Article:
Mr. Adam stood up and walked away unobtrusively. There was no reason to stay there any longer. During his extensive walks between churches he had come to know the town quite well, so he knew exactly where to find a shop with painting supplies. There might have been one closer, but he would waste more time inquiring after and finding it than it took to reach the other. The salesman noted with a smile that he was clearly preparing a serious project, judging by the quantity of materials he had purchased. Mr. Adam returned the smile, mumbled something vague, then hurried home.

Unskilled at painting, he had trouble setting up the easel properly, but then got down to work. He opened the notebook and began carefully transferring onto the canvas what he had written, as if neatly copying over rough notes taken in a hurry. He worked slowly but with passion, unaware of the passage of time. When he had finished it was already quite dark.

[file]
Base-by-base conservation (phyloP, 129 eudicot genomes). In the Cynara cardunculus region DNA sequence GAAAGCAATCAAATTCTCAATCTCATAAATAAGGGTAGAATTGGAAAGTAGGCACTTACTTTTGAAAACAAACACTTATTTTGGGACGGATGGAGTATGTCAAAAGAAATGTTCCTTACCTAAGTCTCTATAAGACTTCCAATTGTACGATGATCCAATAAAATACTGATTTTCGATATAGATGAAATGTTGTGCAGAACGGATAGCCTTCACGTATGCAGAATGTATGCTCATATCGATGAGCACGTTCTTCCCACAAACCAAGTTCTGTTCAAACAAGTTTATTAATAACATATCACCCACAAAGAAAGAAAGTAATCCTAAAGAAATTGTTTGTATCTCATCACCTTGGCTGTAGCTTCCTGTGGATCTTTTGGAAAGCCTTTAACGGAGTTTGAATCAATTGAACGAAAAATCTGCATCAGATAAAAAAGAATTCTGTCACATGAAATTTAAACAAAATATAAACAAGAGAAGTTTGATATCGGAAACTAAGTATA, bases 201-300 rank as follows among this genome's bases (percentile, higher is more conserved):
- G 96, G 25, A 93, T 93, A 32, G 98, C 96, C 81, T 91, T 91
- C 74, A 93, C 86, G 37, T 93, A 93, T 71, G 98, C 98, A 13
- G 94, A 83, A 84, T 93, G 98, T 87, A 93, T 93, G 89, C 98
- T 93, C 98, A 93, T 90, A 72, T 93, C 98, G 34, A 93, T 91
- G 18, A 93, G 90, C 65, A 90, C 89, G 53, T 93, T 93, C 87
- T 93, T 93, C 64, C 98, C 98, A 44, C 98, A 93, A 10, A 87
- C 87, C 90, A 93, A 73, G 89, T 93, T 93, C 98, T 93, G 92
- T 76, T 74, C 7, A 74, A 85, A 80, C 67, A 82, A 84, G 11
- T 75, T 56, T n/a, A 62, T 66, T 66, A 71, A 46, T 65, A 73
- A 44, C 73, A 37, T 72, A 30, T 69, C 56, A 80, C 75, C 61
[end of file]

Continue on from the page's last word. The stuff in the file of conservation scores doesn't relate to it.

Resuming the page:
He did not know what he had painted. Viewed from up close it looked just like random strokes of paint. He was convinced, however, that not a single stroke of the brush had been accidental, that everything was exactly as the music ordered, in spite of his inexperience. When he moved back from the painting a bit, he thought he could make out part of a larger shape, but he wasn’t sure. It suddenly crossed his mind that before him was just one piece of some larger puzzle. He thought briefly about what to do with the canvas, and then he hung it unframed on one of the bare walls.

The next Saturday he went to the park well prepared. He no longer needed the notebook as intermediary. He sat at his usual place on the bench and set up the easel in front of him, holding paintbrush and palette. In different circumstances he would have abhorred the inquisitive peering of bystanders, although a painter at work was certainly not unusual in the park. Now, however, he paid no attention, concentrating exclusively on the impending concert.